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The role for arthroscopic partial meniscectomy in knees with degenerative changes

a systematic review

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Patients with osteoarthritis of the knee commonly have degenerative meniscal tears. Arthroscopic meniscectomy is frequently performed, although the benefits are debatable. Recent studies have concluded that there is no role for arthroscopic washout in osteoarthritis of the knee. Our aim was to perform a systematic review to assess the evidence for the efficacy of arthroscopic meniscectomy in patients with meniscal tears and degenerative changes in the knee.

Patients and Methods

A literature search was performed, using the PubMed/MEDLINE database, for relevant articles published between 1975 and 2015. A total of six studies, including five randomised controlled trials and one cross-sectional study of a prospective cohort, met the inclusion criteria. Relevant information including study design, operations, the characteristics of the patients, outcomes, adverse events and further operations were extracted.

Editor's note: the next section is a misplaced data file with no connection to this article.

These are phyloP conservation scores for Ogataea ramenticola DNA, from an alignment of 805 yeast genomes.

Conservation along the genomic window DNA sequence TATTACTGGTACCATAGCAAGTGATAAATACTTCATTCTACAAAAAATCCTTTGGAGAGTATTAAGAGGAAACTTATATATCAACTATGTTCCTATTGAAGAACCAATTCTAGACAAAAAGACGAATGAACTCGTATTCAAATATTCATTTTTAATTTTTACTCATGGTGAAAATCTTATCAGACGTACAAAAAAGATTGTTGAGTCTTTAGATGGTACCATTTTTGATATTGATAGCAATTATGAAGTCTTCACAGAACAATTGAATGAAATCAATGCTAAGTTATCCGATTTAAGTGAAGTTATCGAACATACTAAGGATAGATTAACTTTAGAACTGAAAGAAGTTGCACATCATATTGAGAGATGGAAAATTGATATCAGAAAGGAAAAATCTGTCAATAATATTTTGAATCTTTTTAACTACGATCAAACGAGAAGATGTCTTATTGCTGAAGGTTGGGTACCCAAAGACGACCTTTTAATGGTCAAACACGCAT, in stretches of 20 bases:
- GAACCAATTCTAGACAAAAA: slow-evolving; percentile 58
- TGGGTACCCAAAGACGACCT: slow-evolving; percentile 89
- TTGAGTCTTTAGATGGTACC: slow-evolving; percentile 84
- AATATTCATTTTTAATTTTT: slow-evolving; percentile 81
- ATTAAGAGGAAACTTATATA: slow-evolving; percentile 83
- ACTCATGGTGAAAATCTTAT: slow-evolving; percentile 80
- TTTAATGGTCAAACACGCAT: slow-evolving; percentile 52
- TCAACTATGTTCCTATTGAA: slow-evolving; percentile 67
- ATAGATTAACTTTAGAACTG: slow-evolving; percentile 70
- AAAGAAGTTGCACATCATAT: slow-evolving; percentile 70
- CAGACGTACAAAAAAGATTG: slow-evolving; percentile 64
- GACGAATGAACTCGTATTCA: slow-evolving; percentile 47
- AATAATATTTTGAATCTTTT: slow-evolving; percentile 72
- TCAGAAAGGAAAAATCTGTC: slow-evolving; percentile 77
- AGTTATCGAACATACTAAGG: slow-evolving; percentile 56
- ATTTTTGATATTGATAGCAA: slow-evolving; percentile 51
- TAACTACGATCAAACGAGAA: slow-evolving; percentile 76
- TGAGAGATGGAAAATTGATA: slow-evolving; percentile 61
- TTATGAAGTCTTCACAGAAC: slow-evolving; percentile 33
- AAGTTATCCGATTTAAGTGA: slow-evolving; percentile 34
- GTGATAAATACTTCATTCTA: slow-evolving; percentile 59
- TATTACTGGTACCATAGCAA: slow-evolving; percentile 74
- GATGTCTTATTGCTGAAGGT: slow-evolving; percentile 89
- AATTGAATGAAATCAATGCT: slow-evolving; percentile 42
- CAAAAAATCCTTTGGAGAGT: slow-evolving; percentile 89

The degree of osteoarthritis in the patients who were included and the rate of cross over from one form of treatment to another varied in the studies. Two randomised controlled trials showed a benefit of arthroscopic surgery in patients with limited degenerative joint disease, compared with conservative treatment. One cross-sectional study showed that patients with less severe degenerative changes had better outcomes.


Patients with symptomatic meniscal tears and degenerative changes in the knee can benefit from arthroscopic meniscectomy, particularly if the osteoarthritis is mild. A trial of conservative management may be effective and should be considered, especially in patients with moderate osteoarthritis.

Cite this article: Bone Joint J 2016;98-B:934–8.

Correspondence should be sent to Dr R. H. Brophy; e-mail:

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